Abstract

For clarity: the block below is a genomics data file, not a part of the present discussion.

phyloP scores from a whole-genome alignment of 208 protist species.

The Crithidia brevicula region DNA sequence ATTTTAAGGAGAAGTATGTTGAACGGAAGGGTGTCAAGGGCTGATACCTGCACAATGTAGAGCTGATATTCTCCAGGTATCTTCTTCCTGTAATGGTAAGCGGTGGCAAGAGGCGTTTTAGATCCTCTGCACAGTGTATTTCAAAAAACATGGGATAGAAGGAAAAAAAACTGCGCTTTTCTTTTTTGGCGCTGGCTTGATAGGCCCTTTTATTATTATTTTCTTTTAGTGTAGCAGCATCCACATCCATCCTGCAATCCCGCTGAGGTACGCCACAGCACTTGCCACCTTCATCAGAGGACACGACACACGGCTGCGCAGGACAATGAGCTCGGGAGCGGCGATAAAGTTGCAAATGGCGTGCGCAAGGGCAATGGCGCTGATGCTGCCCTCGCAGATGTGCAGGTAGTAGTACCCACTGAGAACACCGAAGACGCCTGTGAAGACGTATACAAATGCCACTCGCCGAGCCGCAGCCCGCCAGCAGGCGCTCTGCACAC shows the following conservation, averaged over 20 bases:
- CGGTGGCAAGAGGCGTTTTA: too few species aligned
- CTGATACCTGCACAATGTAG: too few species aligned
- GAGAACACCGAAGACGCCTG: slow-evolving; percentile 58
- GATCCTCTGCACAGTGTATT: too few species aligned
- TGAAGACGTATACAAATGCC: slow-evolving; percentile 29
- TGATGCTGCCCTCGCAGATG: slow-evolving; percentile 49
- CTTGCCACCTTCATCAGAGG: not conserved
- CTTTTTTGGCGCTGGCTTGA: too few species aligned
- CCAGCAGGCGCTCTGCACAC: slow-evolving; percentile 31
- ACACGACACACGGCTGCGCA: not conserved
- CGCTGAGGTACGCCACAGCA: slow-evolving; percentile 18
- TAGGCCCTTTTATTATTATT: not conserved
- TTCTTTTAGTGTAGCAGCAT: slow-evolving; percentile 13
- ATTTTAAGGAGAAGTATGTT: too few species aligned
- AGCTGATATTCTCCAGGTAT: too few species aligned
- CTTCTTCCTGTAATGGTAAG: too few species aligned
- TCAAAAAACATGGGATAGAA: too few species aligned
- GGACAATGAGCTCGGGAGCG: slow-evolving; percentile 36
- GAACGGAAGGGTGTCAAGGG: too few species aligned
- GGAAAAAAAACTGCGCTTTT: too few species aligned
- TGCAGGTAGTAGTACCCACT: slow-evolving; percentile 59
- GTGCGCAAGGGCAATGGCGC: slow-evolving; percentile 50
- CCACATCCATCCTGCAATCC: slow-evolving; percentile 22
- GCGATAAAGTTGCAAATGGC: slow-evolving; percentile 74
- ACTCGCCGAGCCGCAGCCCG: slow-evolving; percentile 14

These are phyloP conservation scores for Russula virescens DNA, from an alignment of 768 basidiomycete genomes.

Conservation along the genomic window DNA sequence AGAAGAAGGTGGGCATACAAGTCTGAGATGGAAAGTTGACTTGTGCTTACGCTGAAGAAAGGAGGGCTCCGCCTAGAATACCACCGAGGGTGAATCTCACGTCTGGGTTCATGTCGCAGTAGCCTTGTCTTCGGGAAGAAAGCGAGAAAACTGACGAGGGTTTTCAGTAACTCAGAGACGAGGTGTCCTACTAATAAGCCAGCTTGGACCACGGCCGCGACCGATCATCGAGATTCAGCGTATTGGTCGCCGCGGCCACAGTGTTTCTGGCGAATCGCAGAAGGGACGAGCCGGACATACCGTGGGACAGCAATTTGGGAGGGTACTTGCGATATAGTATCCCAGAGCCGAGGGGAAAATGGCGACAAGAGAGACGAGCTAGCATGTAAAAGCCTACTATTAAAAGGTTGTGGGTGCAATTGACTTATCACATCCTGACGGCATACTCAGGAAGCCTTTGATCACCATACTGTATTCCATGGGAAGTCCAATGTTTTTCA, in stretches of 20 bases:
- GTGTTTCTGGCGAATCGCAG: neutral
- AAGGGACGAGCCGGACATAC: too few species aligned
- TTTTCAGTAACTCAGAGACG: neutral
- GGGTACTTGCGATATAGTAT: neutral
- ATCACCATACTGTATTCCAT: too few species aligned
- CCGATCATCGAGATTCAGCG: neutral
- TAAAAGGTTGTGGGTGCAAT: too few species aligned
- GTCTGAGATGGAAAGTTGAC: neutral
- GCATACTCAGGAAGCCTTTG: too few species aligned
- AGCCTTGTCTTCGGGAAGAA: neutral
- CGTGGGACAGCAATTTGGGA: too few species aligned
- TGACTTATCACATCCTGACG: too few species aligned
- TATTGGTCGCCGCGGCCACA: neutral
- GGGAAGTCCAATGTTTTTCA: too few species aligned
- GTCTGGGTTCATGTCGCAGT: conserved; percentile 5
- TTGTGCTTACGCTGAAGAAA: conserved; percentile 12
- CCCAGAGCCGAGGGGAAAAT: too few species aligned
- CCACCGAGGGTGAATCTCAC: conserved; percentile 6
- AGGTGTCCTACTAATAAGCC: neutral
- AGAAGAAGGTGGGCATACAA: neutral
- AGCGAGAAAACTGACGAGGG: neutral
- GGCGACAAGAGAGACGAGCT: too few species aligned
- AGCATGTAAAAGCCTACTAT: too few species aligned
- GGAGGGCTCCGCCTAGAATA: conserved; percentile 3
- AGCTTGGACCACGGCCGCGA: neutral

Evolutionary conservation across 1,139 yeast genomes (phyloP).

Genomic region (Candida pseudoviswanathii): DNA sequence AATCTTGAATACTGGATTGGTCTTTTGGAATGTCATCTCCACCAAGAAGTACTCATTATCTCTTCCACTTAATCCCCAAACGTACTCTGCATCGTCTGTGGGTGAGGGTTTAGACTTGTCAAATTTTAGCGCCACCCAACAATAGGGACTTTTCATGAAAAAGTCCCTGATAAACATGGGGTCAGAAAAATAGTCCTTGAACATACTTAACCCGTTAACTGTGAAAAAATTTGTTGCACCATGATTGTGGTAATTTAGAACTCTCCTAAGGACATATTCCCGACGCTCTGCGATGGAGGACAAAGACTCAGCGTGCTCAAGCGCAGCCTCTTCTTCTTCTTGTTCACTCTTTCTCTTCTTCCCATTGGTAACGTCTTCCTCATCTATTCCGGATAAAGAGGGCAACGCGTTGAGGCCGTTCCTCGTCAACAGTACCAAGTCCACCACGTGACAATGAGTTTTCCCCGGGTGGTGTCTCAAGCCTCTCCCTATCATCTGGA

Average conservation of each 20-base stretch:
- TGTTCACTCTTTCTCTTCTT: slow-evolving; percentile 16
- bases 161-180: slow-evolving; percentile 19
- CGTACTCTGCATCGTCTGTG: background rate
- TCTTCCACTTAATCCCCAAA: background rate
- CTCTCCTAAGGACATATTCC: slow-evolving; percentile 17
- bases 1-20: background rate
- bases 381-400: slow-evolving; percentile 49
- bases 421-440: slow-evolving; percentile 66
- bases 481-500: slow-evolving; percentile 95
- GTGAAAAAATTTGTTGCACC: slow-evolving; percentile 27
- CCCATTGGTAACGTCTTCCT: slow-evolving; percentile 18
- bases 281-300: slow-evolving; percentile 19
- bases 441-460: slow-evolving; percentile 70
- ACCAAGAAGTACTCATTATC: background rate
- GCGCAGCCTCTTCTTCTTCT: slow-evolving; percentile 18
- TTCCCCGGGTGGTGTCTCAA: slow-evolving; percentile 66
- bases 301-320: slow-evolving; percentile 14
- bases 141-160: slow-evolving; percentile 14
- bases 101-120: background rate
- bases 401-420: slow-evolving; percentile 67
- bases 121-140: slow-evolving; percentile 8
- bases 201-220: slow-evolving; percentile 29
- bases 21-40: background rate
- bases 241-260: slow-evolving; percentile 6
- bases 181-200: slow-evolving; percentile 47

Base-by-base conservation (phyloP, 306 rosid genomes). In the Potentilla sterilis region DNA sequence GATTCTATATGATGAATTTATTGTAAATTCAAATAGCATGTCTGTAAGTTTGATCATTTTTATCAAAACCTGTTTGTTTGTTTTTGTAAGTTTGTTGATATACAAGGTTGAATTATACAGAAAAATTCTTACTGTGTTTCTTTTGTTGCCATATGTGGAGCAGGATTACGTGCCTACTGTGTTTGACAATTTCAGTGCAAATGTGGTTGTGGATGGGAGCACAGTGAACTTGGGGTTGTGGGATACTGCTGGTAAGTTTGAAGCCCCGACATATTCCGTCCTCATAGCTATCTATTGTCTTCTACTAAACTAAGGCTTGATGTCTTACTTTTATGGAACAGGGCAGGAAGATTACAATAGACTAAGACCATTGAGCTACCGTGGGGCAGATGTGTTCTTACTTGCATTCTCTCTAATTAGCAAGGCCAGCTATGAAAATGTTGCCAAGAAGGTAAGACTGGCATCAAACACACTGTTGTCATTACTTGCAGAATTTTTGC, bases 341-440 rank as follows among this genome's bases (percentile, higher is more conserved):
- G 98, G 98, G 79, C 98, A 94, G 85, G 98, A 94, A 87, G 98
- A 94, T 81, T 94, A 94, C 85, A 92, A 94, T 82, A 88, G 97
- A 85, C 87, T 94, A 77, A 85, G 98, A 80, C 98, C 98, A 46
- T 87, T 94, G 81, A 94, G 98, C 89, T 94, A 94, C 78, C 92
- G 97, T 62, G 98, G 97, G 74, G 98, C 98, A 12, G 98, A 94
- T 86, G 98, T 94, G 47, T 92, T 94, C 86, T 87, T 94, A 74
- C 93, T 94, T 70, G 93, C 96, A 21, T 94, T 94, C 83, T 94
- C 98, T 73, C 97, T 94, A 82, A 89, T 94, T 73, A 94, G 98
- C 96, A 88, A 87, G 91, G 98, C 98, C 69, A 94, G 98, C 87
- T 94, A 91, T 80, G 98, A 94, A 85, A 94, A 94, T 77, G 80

The fate of polycyclic aromatic hydrocarbons (PAH) is known to depend on the release and redistribution of dissolved organic carbon (DOC) and particles. We studied the release of PAH, DOC, and particles up to a size of 200 μm with column outflow experiments using gravelly soil material. The material was collected at an abandoned industrial tar-oil contaminated site. To detect rate-limited release, the experiments were performed at two different mean pore water velocities, while multiple flow-interrupts were imposed. Effluent was analyzed for DOC, pH, electrical conductivity, turbidity, and particles larger than <0.7 μm after filtration. The 16 Environmental Protection Agency PAHs were analyzed in the filtrate and in the particle fraction. Upon onset of flow large initial effluent concentrations were found for DOC, particles, turbidity, and particle-associated PAHs. This so-called first-flush export levelled off after a few pore volumes had been exchanged. The release of DOC and PAH in the filtrate was strongly rate limited. Measured PAH concentrations differed markedly from those calculated by Raoult's law. Equilibrium dissolution seems to be of minor importance for the studied materials. Particle release as well as the release of particle-associated PAHs was dependent on the flow velocity. However, effluent concentrations decreased significantly during no-flow conditions due to sedimentation of larger particles. At the lower flow velocity, 33% of the total PAHs were found in the retentate (66% in the filtrate), while at the higher flow velocity the amount of particle-associated PAH increased to 42%. The comparison of the PAH pattern in the filtrate and the retentate suggests that PAH transport takes place predominantly in the form of small NAPL droplets or fragments. The strong correlation of DOC with the PAH in the filtrate implies a marked influence of DOC on PAH transport. From these findings we conclude that PAH release and transport at contaminated sites is affected by three processes, i.e., (i) first-flush export, (ii) detachment of particle-associated PAHs due to hydraulic mobilization and (iii) the rate-limited release of particles and particle/colloid-associated PAHs.

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